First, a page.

Documentary Editing, Association for

 

Date of this Version

2011

Document Type

Article

Citation

Documentary Editing: Journal of the Association for Documentary Editing, Volume 32: 2011 ISSN 0196-7134

Comments

© 2011 The Association for Documentary Editing. Used by permission.

Abstract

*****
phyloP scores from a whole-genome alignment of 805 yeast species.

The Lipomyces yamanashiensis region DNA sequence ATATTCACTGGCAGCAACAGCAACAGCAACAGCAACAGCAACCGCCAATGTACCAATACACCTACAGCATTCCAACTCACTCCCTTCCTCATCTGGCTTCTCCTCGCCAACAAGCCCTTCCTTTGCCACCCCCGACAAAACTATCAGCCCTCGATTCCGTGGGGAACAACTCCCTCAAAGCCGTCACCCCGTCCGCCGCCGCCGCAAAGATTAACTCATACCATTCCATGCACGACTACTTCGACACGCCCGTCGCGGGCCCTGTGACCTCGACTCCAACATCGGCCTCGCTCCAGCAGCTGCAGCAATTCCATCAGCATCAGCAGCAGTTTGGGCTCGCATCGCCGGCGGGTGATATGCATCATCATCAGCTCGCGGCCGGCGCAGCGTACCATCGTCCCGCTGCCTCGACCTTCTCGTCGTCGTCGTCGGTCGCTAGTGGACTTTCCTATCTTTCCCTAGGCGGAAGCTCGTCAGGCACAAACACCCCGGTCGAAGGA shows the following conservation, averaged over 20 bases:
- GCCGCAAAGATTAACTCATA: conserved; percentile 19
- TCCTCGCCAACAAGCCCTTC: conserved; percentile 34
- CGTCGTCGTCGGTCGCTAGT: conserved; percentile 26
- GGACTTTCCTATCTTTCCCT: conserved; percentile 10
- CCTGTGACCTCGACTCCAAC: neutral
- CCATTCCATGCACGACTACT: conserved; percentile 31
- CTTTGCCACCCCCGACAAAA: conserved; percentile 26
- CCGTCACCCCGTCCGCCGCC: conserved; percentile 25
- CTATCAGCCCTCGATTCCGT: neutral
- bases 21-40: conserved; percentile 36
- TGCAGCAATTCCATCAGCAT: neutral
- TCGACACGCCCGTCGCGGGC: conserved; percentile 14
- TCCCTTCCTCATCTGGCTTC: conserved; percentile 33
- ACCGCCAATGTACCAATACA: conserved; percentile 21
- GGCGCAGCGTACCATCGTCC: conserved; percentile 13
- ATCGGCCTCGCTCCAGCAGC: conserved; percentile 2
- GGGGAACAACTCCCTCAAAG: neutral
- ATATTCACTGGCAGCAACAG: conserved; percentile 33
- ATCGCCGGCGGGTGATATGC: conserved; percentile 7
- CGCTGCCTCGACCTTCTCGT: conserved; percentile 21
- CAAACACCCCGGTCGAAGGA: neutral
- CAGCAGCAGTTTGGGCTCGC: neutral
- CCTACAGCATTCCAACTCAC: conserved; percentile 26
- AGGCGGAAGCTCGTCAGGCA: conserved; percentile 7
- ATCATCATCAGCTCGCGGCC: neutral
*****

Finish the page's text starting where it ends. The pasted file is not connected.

Documentary Editing has served the association well since 1979 as a print journal, but it has run into the familiar problems of a print journal with a limited circulation and ever-increasing costs for paper, printing, and mailing. There have also been problems in having a lack of continuity in the position of editor. The association owes many thanks to the publications committee, and in particular to Ron Bosco and Rich Leffler for their recent work as co-editors. Bosco and Leffler agreed to serve for two years, and with time slipping away we needed new leadership. Luckily Amanda Gailey and Andrew Jewell stepped forward with a plan to succeed them in editing the journal. Essentially, they proposed an open access online journal that could reach a much Documentary Editing 32 116 larger audience. Gailey and Jewell plan to continue with all of the content that people are accustomed to in our journal, but they also will add a new feature by making available space for small-scale peer-reviewed digital editions. This development holds promise of promoting both editing and the accompanying analysis of the text. As we know, peer review is not as well established for digital publication as it is for print, and by providing a venue for peer reviewed digital editing the ADE is taking not a responsive but a proactive role in helping to advance editing in a medium with an extraordinary power to enrich the work we do. It is precisely because some of the problems associated with digital scholarship have yet to be resolved that our organization should be working in this area. One of the key intellectual tasks of our generation, it seems to me, is to harness the power of the electronic medium.